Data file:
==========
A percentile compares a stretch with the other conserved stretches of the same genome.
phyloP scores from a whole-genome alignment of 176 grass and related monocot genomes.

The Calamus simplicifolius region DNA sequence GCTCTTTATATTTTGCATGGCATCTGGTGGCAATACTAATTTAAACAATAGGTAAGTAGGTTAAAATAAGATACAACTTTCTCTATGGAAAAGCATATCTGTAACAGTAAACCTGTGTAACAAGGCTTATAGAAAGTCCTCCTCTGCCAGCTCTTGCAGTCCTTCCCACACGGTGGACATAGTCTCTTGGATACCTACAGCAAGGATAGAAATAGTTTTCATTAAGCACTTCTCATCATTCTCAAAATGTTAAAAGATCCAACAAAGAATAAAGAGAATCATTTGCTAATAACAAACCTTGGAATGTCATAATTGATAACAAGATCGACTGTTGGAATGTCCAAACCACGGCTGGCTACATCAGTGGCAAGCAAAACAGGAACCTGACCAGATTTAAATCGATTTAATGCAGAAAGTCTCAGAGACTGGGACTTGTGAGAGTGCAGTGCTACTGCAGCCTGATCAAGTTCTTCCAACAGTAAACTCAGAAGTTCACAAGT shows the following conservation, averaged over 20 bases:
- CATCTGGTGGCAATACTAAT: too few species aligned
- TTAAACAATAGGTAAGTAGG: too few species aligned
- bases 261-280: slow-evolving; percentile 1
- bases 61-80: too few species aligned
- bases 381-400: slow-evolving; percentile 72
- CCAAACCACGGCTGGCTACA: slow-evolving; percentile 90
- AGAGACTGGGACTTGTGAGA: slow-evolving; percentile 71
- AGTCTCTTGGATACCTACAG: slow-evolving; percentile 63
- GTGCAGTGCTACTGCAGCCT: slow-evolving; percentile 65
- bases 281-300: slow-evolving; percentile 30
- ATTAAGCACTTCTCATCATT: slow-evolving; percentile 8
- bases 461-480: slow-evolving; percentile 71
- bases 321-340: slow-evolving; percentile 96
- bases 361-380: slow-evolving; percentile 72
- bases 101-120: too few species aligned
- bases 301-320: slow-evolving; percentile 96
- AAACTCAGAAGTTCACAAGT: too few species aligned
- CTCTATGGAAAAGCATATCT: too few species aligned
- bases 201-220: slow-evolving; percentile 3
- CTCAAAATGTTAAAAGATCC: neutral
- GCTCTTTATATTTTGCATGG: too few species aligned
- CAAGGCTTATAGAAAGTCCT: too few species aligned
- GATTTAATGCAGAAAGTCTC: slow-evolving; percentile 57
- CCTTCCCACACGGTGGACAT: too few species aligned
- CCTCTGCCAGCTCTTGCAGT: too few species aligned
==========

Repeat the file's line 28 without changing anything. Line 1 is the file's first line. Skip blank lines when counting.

- CCTCTGCCAGCTCTTGCAGT: too few species aligned